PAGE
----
Water And Oceanography

Deepest Lakes on Earth

Rex Trulove's image for:
"Deepest Lakes on Earth"
Image by: 

The beauty and serene quality of a natural lake is hard to ignore. Lakes are formed by several means, and the different ways they form change the nature of the lake, and also its depth. Most lakes are no more than a few dozen yards or meters in depth, at most. However, there are some that are so deep that it staggers the mind.

At nearly 5400 feet in depth, Lake Baikal in Russia is easily the world's deepest lake. It is also very large in surface area. Baikal also supports several animal and plant species found nowhere else on Earth.

The water of Baikal tends to be murky with rich sediments and salts, however this encourages the growth of plants and animals that might otherwise perish.

The salinity of Baikal nearly qualifies it as a sea, and indeed many seas are actually considered as lakes because they are landlocked. To many people, however, a body of water, which is high in salts, even if it is landlocked, is a sea rather than a lake.

By this way of thinking of it, the deepest lake in the United States, and the seventh deepest in the world, is Crater Lake, nestled nearly dead center in Crater Lake National Park, in Oregon. At nearly 2,000 feet in depth, it is unique in several ways.

It is beautiful, but the same can be said of many lakes. However Crater Lake is formed in the collapsed cauldron of a volcano. The magma pocket of the mountain emptied itself, and the weight of the mountain caused it to collapse in upon itself. This created a depression thousands of feet deep and dozens of miles in circumference. Rain and snow melt off gradually filled the lake with water.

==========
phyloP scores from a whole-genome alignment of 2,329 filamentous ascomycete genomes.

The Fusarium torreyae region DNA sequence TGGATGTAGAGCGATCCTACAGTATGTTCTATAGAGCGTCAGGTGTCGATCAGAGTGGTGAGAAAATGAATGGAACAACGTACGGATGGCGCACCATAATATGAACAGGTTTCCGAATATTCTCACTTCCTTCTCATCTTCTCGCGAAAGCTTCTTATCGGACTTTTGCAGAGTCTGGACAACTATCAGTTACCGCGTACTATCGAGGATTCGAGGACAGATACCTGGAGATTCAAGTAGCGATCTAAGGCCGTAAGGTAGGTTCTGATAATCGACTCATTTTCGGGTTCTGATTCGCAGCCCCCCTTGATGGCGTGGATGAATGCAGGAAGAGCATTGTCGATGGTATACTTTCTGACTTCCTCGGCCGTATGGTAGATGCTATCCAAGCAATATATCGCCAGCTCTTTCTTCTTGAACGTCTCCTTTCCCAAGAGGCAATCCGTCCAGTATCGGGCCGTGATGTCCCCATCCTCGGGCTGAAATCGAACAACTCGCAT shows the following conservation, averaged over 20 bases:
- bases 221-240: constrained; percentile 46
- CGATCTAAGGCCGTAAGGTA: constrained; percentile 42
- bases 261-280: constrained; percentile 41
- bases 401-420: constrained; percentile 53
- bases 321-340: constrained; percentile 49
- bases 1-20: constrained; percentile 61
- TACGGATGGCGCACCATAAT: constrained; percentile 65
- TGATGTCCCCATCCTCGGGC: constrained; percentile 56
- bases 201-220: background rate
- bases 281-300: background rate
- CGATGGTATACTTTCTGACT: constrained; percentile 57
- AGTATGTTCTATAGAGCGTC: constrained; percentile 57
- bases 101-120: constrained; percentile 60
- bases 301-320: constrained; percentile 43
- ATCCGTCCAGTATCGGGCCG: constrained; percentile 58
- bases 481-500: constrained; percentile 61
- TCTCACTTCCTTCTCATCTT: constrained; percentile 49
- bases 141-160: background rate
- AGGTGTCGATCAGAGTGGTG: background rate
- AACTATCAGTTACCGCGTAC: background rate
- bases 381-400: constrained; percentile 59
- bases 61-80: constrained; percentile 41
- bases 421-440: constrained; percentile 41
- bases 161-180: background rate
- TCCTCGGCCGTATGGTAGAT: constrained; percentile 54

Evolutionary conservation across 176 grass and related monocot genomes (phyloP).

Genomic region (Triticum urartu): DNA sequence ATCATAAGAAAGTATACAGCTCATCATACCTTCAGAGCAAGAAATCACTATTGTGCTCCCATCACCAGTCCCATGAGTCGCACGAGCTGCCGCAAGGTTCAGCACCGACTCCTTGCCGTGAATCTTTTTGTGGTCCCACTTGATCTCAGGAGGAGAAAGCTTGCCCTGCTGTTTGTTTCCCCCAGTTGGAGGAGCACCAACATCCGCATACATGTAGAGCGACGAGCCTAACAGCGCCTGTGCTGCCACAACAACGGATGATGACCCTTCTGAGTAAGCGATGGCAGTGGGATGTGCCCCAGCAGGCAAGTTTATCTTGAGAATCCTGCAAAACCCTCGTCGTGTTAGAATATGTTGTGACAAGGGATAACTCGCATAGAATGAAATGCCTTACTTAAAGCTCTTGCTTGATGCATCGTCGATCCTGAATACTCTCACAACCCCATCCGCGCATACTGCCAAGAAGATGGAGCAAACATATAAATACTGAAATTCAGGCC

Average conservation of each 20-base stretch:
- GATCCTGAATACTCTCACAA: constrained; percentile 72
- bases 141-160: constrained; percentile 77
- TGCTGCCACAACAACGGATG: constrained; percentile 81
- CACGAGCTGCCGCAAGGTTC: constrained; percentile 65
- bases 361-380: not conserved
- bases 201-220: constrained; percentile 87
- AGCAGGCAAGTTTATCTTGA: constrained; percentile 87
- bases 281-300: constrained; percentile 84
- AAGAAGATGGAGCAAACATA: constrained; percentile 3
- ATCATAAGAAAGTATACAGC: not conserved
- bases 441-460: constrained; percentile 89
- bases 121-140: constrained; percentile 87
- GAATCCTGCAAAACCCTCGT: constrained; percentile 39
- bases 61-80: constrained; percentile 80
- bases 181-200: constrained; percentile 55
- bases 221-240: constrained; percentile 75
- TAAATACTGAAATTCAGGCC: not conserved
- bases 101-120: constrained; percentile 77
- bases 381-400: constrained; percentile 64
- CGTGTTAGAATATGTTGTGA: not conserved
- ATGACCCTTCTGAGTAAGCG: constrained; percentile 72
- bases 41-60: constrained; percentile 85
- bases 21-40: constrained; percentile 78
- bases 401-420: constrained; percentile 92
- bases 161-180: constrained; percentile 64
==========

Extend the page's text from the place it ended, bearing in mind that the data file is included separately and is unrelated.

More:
The recognized (official) depth of the lake is 1,949 feet, but this is not accurate because of volcanic vents at the bottom of Crater Lake and the fact that since it is a National Park, there are strict guidelines regarding the equipment that can be placed in the lake and how they can be placed there.

Another difference between Crater Lake and many other deep lakes is the clarity and color of the water. The water is crystal clear, and from above, it appears as a very deep shade of blue. The water level remains fairly constant, too. Snowfall and rain approximately equal evaporation amounts.

While there are several plant and animal sub species that may be unique to the park alone, the lake originally had no fish life. Men carried buckets of fish fingerings down to the lake, long before there was an actual maintained trail. The last such planting occurred in the 1940's.

Now, there are both salmon and rainbow trout in the lake, in self-sustaining numbers. The rainbow trout grow to enormous size, and the author tried unsuccessfully to catch one that could not have weighed less than 20 pounds.

There are many very deep lakes in the world. In fact, there are many deep lakes in Oregon, in the US. However, if someone wants to be truly awed by the shear beauty and majesty of it, it is recommended that people take the trip to see Crater Lake at least once, if you life in the US. Fact is that many visitors come from all over the world to see the lake. If they can do it, why don't you?

More about this author: Rex Trulove

From Around the Web